Your point - "economics does not apply here" - was made in Bulgaria too. Sure it does not, as long as you allow politicians to torpedo it. Take away that power, and it works like magic.

On the other hand, if you are genuinely bemoaning "social instability"... what exactly school of libertarian thought do you subscribe to? The Marxian kind? This kind of instability arises when you have fostered a welfare state, and then it inevitably fails to deliver. This is not the fault of free trade, it's the fault of the welfare state.

Do you, while wearing a libertarian badge, want me to subsidize others so they do not "pop" me?

At 7/22/2009 10:16 AM, Blogger QT said...


Isn't 58,000 protests involving 5 million civilians in a single year social instability? Does this look like paradise to you?

When I was in Beijing before the Olympic games, the chinese government was knocking down thousands of houses to widen the streets. Life may have improved for the people but it is a far cry from the political and economic freedom not to mention property rights enjoyed in the U.S. Consider migration in China which in scale is unprecedented in human history. All is not moonlight and cherry blossoms in China.

I will agree that some individuals will not be able to transition from manufacturing jobs to jobs in the new economy. That being said the U.S. also has a shortage of skilled labour. Welders, electricians, plumbers, tool & dye, crane operators, roofers, etc. How do you outsource electrical contracting? Uh...you don't.

Jobs have been going down for years in the manufacturing sector largely due to mechanization. This trend was taking place long before the rise of China. China accounts for only 16.1% of U.S. imports.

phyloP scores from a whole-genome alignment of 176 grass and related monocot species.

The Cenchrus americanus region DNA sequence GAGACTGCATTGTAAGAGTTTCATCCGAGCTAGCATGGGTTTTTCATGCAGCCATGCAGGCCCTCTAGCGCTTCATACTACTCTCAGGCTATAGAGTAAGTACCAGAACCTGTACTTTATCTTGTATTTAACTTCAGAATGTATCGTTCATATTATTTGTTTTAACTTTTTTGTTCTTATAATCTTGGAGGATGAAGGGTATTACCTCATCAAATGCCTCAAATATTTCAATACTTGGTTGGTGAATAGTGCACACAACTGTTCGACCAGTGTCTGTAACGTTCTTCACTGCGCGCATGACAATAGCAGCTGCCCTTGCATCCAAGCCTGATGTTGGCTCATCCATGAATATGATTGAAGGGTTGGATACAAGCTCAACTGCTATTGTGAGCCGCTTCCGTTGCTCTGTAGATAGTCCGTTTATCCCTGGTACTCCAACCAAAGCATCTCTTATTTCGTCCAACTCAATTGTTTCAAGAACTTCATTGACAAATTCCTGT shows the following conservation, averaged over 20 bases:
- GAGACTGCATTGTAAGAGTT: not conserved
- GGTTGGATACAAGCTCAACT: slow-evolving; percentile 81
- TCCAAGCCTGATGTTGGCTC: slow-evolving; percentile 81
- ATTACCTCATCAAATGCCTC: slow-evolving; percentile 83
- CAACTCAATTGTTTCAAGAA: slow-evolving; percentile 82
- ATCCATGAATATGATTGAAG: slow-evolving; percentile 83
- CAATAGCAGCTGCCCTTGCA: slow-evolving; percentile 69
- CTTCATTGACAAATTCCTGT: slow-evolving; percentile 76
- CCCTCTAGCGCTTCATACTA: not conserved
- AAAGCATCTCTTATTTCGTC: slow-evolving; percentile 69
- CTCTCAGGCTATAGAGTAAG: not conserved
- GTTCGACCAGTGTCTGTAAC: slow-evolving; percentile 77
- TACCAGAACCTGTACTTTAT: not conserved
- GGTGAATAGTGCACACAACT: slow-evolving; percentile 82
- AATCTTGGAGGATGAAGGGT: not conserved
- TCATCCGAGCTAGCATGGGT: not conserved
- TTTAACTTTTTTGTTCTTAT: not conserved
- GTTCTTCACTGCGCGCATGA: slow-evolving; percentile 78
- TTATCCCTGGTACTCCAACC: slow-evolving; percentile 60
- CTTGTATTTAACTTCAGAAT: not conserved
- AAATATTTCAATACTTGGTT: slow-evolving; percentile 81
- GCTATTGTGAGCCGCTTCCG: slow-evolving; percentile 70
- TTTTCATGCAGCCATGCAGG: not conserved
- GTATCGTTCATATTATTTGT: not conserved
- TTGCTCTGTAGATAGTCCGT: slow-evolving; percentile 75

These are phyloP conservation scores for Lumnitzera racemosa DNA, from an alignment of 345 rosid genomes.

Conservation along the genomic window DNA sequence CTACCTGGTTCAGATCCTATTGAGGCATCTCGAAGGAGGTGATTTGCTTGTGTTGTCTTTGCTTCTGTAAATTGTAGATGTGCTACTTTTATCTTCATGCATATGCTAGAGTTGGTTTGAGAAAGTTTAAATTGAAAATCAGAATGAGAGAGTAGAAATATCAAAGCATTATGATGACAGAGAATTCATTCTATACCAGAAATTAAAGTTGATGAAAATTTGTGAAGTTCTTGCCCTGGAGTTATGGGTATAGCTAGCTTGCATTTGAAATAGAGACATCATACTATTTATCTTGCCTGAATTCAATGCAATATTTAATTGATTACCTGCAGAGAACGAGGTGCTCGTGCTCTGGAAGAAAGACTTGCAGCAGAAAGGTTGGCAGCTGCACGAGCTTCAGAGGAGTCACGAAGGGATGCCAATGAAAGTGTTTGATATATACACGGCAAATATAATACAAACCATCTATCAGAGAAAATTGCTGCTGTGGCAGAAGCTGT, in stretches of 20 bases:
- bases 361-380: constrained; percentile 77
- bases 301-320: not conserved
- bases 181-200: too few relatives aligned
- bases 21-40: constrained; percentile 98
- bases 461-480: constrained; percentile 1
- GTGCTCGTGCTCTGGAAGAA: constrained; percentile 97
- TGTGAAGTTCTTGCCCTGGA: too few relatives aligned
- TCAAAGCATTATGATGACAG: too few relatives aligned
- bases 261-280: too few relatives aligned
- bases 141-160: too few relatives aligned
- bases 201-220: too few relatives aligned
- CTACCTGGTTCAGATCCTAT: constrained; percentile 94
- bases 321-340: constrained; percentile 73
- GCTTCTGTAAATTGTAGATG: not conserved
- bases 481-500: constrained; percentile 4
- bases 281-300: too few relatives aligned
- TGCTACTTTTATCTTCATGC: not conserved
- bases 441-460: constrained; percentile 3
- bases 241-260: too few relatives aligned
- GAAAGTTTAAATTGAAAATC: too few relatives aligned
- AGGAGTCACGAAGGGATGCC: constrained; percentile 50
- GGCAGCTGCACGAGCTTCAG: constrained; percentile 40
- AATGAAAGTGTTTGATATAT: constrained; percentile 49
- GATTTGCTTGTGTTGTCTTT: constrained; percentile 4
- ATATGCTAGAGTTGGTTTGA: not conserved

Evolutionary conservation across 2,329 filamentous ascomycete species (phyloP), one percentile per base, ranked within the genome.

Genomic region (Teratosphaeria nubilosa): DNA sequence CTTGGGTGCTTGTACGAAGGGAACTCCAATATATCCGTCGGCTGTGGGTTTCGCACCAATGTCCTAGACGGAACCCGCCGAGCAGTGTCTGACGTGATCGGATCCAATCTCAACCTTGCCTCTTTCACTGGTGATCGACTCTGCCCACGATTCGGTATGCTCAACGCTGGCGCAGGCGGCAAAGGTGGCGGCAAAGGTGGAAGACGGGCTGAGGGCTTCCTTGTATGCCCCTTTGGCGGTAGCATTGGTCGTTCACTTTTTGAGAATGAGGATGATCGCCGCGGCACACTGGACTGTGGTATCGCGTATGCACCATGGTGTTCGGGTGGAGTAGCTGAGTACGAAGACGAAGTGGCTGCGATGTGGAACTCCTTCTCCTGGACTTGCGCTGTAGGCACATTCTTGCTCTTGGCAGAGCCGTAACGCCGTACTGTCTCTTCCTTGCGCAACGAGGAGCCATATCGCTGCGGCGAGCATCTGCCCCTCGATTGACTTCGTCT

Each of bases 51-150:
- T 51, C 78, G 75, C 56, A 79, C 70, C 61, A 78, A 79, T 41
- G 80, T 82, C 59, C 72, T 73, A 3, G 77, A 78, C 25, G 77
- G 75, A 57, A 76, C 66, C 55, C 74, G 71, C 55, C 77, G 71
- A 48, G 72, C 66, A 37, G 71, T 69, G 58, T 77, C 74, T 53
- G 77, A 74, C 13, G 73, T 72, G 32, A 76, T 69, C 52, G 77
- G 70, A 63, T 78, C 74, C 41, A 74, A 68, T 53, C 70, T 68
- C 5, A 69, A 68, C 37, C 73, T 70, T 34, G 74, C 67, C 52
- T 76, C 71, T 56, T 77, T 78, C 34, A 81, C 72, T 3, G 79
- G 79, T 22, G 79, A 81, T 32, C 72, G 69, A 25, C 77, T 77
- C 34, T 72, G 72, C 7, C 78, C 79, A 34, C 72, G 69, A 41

Change is the one thing that is a given in our lives. Politicians and organizations like the UAW often try to preserve the status quo but in the long run, this often results in missed opportunities.

Tales from the permit raj demonstrates how counterproductive it can get.

At 7/22/2009 10:33 AM, Anonymous Anonymous said...

QT said: Politicians and organizations like the UAW often try to preserve the status quo but in the long run, this often results in missed opportunities.

Almost everyone resists change because it takes them out of their comfort zone; change takes work and effort. This is most certainly not a UAW attribute that is any different than the general population.

I work two jobs--one union and one not. I teach a skilled labor group that you mentioned. I wish I could get the protection of tenure in my non-union job that some union bashers and those with golden parachutes enjoy. At-will employment sounds like a great concept until you are that at-will employee.

At 7/22/2009 10:57 AM, Blogger QT said...


There is another option...an at-will entrepreneur.

Interesting that entrepreneurship wasn't one of your options.